Pakistan’s National Assembly and Senate have called for insertion of ‘safeguards’ to prevent its abuse
The National Assembly on Tuesday unanimously passed a resolution condemning the brutal lynching of university student Mashal Khan and called for amendments to the blasphemy laws to prevent ‘such atrocities in the future.’
“This House unanimously condemns the barbaric and cold-blooded murder of Mashal Khan and resolves to ensure that strong safeguards may be inserted into the blasphemy law to prevent its abuse through such atrocities in the future, including by mobs involved in such crimes,” said the text of the resolution, which was signed by the ruling PMLN’s Rana Tanveer Hussain, Mian Riaz Hussain Pirzada, Chaudhry Muhammad Barjees Tahir, and Syed Imran Ahmad Shah; the PPP’s Syed Khursheed Shah; the PTI’s Shireen Mazari and Arif Alvi; the MQM’s S. A. Iqbal Qadri; the Pakhtunkhwa Milli Awami Party’s Mahmood Khan Achakzai; the Jamaat-e-Islami’s Sher Akbar Khan; and the Jamiat Ulema-e-Islam (Fazl)’s Asiya Nasir.
The resolution adds: “This House strongly demands the Federal and Provincial governments to take strict action, in accordance with law, against the perpetrators and facilitators of this heinous crime, including those making hate speeches. This House condemns all those who take the law into their own hands and engage in vigilantism, resulting in loss of innocent human lives.”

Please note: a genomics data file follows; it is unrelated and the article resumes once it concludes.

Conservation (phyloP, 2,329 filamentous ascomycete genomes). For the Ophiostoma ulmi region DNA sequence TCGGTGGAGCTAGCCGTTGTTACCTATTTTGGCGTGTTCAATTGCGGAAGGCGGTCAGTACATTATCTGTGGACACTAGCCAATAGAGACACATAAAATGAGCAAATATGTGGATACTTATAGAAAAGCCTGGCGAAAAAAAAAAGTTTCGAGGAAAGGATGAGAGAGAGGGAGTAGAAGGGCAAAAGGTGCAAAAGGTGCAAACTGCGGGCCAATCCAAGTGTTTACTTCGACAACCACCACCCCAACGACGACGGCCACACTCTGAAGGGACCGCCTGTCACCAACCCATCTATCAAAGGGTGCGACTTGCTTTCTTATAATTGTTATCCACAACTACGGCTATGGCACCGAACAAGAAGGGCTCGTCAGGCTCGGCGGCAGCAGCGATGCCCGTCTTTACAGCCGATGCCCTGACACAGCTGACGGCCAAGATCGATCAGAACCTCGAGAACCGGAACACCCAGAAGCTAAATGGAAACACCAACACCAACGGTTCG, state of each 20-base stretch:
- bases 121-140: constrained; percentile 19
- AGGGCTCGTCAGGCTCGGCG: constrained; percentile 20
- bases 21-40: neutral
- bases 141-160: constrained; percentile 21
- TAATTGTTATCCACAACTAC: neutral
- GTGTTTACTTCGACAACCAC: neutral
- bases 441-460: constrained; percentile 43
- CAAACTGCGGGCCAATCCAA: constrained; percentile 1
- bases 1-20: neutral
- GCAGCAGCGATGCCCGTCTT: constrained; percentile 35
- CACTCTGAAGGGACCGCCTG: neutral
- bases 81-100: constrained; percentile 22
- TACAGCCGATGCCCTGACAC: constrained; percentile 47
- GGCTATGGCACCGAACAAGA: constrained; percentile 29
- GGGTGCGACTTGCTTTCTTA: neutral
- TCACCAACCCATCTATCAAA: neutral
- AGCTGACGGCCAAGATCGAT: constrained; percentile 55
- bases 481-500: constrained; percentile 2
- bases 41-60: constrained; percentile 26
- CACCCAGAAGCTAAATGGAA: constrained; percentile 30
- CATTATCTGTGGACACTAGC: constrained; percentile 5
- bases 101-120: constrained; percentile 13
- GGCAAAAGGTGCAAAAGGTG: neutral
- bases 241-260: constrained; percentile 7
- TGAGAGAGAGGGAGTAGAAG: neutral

On April 14, Mashal Khan, a student at Mardan’s Abdul Wali Khan University, was beaten up, shot and then mutilated by a mob of fellow students for alleged blasphemy. Police have since found no evidence of any blasphemy, and one of the accused has alleged that the university administration provoked the mob due to personal enmity with Mashal.
A day earlier, the Senate had also called for amending the blasphemy law to punish anyone found guilty of false accusations. Condemning Mashal Khan’s lynching, lawmakers in the Upper House of Parliament said the blasphemy law was routinely misused and should be revisited. The PPP’s Farhatullah Babar backed a proposal requiring those who leveled false accusations to be awarded similar punishments as those found guilty of blasphemy. The PMLN’s General (retd.) Abdul Qayyum said the lynching was an example of “savagery” and did not represent Islam. He said the law should be examined to ensure such extra-judicial actions were appropriately punished.